On Reading Assessment...
I recently enjoyed a solo trip to Barnes & Noble. This meant I had a solid chunk of time that I could actually spend reading and exploring. I headed to the children’s section, because isn’t that what every teacher does when they are alone at Barnes & Noble? As I walked and read I slowly built a pile of beautiful books that I was excited to share not only with my own children, but also with the learners in the classrooms where I work. After 30 minutes I was getting ready to the cashier when I stumbled across the book Mindful Assessment: The 6 Essential Fluencies of Innovative Learning (Teaching 21st Century Skills to Modern Learners) by Lee Watanabe Crockett and Andrew Churches. I stopped and briefly flipped through. I did what good readers do and previewed the cover, the blurb, and the table of contents. As I continued to skim I came across a section that stayed with me even after I left Barnes and Noble.
“Acting in the present is how we build the future. Beautiful and powerful change happens one step at a time and one student at a time.”
I think this quote resonated with me so much because I have been thinking a lot about assessment, particularly reading assessment. In the past, as I approached each new reading unit I only thought about what skills readers would be developing during the course of the unit. Recently though, I have been thinking about what prior knowledge my students may bring that will help them better develop different reading skills. I want a quick way to see where my students struggle, and where they excel. This information will better help me plan minilessons, form small groups and inform conferences. As I thought more about this, I began to ask myself and a group of K-2 teachers I work with if we can use quick reading On Demands at the beginning and end of each unit (in a similar manner to the way we collect information with pre and post writing On Demands)?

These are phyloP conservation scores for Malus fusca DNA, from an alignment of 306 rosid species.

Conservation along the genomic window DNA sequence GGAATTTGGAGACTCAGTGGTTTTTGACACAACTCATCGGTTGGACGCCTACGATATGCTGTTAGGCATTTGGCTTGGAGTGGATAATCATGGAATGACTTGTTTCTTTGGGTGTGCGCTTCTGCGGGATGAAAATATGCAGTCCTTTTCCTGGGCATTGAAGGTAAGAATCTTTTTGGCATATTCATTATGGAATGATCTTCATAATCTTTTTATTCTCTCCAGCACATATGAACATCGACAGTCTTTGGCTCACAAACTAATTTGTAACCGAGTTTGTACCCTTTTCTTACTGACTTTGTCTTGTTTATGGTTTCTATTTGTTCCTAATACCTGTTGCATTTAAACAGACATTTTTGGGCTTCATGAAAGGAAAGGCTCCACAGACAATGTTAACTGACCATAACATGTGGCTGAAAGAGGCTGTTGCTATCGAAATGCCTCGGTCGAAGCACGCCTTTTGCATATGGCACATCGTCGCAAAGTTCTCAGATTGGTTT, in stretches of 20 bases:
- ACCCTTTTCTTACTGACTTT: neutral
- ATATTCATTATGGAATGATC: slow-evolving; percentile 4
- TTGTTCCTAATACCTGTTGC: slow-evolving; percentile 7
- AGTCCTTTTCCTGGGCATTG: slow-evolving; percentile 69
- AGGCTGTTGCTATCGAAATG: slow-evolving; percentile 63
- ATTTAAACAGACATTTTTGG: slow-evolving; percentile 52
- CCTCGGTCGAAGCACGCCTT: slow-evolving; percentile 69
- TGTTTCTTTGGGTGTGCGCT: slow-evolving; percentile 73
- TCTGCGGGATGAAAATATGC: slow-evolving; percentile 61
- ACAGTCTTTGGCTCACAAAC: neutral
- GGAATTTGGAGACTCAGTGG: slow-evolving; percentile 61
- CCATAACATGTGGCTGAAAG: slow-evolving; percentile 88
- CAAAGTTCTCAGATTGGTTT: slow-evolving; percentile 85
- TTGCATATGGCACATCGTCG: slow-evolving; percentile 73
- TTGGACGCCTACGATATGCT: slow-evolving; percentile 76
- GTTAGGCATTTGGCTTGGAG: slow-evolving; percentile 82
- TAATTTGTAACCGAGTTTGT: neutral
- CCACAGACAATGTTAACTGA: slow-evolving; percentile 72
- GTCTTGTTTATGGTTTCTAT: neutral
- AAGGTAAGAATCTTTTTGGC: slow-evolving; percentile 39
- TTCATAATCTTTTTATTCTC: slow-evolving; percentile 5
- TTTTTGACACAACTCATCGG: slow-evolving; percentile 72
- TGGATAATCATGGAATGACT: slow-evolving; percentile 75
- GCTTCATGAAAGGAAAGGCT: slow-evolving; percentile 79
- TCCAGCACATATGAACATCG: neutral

The answer I received was a resounding “Yes.” So as these teachers approached new reading units we got ready to try out some quick On Demands. First, we read through the new unit and named the key reading skills we would focus on. Then, we thought about how we wanted to collect information. Would it be through stopping and jotting? Turning and talking in a reading aloud? Could we plan for small group assessment? What if we our conferences had a longer research phase? Jen Serravallo says that when you are thinking about assessment it is important to ask yourself, “Does the assessment I give match what I want kids to be doing every day?” Keeping that in mind we planned work within our read aloud, small groups, and conferences that felt familiar to our readers.
Initially we had kids stop and jot during a read aloud three times. In doing this we were able to collect information that would let us know the whole classes’ ability to retell, synthesize, and infer.
After collecting student jots we analyzed retelling first. We sorted students’ work into three piles. We repeated the process with the next two skills- synthesizing and inferring. We used this information to plan for some small groups.
The next assessment we tried was with a small group that focused on fluency. For this work we gave each student a copy of few pages from Pete the Cat: Snow Daze to read as well listened and recorded our observations about the student’s fluency. We used post-its to change parts of the text, and recorded the differences we noticed about how students were now reading.
After, we used this assessment to form small groups focusing on reading with meaning, phrasing, attending to punctuation and reading dialogue with expression.
Our final reading On Demand assessment happened as children read independently. We pulled up next to kids and asked a series of short questions: “What are you reading? What is happening so far? What strategy are you trying to use?” If students named a strategy we followed up with, “Can you show us where you tried that?”
In asking these questions we tried to assess whether students understood their books and whether they were accessing any strategies we taught.
The results from all three On Demands were compelling. After doing this work we now had a much better understanding of what our readers really needed during the unit. We were able to plan small groups, as well as to think about ways to better support students in our minilessons. Although it did take us time to gather all of this information, I could not help but think back to the quote that inspired this exploration. We were acting in the present by knowing what readers need at the beginning of a unit to help set them up for future reading success.
Isn’t this why we teach?